May 11, 2024

Canada Welcomes Ken Martin

Ken Martin, a Vice Chair of the Democratic National Committee, has been actively involved in Democratic politics. His leadership roles include being the President of the Association of State Democratic Committees and the Chairman of the Minnesota Democratic-Farmer-Labor (DFL) Party. 

During a whirlwind tour from Toronto to Hamilton, Democrats Abroad Canada welcomed Ken Martin. His engagements included speaking at the Toronto Chapter annual general meeting, inspiring and motivating attendees. He also visited students at the University of Toronto, attended a fundraising dinner at the Hot House restaurant in downtown Toronto (with proceeds benefiting Democrats Abroad), and met with the Hamilton Chapter—all within a two-day time span.

The top photo was taken at the Toronto annual general meeting with board members and quests. The bottom left photo is Ken with Sue Alksnis, Canada's Membership Secretary, representing the Progressive Caucus and bottom right is Ken with Colleen Mahaffie, Toronto Chapter Secretary. 

Key Points from Ken Martin’s Speech:

  1. Avoiding the “Eeyore” Mindset: Ken emphasized that Democrats should avoid being the “Eeyore” party—the one that sees the glass as half empty. Instead of fixating on candidates’ imperfections, he encouraged focusing on the bigger picture: elections are not solely about candidates but about democracy itself.
  2. Ignore the “3 Ps”: Ken’s message to the audience was clear: ignore “the 3 Ps”—pollsters, pundits, and Politico. Instead, focus on actionable steps to ensure the re-election of President Joe Biden and Vice President Kamala Harris.
  3. Comparing Candidates: Drawing inspiration from Joe Biden, Ken highlighted that voters need not love Biden personally to vote for him. The comparison should be between Biden and the alternative, emphasizing democracy and the rule of law.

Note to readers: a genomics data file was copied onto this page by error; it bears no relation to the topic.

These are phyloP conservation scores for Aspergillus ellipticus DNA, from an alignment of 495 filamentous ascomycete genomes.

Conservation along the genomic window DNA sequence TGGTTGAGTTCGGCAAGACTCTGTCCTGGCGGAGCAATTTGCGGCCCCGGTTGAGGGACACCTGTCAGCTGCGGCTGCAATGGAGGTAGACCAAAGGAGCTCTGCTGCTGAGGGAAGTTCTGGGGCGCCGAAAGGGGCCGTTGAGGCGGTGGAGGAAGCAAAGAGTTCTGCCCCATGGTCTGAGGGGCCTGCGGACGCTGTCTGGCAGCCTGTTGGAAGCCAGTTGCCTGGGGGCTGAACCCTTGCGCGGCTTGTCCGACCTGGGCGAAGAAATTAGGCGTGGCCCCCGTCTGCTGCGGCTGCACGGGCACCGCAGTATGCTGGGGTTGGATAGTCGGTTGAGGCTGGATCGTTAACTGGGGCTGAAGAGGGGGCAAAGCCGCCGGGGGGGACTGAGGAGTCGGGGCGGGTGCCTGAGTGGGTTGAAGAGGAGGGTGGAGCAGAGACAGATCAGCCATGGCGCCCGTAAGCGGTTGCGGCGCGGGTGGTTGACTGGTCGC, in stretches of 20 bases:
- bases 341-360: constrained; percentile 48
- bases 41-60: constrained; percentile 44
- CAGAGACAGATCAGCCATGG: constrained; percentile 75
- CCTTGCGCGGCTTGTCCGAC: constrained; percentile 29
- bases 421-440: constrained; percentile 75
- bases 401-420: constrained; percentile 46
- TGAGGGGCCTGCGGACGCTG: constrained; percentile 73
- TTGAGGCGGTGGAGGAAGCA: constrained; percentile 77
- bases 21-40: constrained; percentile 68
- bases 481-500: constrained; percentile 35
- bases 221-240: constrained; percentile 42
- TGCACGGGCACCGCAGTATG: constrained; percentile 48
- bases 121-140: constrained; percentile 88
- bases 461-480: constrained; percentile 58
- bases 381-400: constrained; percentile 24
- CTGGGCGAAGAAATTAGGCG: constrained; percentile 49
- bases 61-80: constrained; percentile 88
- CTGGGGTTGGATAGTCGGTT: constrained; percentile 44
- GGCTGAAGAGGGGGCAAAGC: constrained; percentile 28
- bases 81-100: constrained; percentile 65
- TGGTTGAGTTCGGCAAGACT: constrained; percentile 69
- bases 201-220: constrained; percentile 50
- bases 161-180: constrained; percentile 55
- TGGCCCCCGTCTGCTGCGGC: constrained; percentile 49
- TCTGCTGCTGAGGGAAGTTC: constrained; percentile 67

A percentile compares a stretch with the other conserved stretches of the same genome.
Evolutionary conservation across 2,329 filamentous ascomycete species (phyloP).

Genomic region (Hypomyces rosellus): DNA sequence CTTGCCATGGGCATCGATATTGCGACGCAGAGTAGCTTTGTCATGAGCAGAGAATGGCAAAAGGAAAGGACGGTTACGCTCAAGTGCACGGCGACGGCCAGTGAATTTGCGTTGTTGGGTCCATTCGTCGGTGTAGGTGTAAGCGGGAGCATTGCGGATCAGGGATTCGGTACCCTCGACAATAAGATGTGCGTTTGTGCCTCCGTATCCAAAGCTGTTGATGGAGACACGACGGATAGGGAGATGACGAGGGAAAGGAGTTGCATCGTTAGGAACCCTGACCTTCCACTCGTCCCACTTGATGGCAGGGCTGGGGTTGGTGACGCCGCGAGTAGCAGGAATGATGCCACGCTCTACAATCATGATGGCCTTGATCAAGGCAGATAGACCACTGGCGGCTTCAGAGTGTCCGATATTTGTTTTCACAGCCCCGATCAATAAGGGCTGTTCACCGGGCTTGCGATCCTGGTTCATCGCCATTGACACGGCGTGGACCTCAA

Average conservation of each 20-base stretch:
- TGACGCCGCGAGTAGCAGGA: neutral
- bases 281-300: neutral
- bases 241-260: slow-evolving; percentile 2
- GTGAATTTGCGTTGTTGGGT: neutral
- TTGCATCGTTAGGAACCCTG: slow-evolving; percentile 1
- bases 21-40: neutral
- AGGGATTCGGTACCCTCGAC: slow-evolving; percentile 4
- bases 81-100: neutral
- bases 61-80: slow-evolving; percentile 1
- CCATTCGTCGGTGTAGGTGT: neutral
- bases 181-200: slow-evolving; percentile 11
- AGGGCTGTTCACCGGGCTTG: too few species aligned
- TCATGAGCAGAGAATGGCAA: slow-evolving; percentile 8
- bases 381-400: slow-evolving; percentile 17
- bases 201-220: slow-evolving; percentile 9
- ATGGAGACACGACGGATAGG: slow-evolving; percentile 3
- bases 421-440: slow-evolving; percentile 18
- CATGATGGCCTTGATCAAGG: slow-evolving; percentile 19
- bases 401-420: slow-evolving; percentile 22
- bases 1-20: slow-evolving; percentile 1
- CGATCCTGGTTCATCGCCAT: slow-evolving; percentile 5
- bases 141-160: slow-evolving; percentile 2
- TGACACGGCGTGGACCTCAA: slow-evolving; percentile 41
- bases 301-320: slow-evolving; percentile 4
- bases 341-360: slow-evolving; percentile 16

4. Overseas Voting Impact: Ken stressed the importance of overseas voting. With an estimated 6.5 million voting-age Americans living abroad, their participation can significantly impact federal elections across the country. Razor-thin margins in races—from Georgia to Pennsylvania—underscore the significance of overseas ballots.
  5. Action Items for Democrats Abroad: Ken urged Democrats Abroad to take specific actions:
    • Register More Voters: Currently, only 23% of voting-age Americans abroad are registered (approximately 1.5 million out of 6.5 million). Increasing registration by 5% would add 325,000 voters.
    • Boost Voter Turnout: Of the currently registered overseas voters, only 7.8% actually vote (117,000 people). Doubling voter turnout to 15.6% would yield 234,000 votes. Given the Democratic advantage among overseas voters (75% are registered Democrats), this effort could impact critical races back home.

In summary, Ken Martin’s speech emphasized the power of overseas voters, the need for registration and turnout, and the collective impact Democrats Abroad can make in crucial elections. Let’s heed his call and work toward a stronger democracy!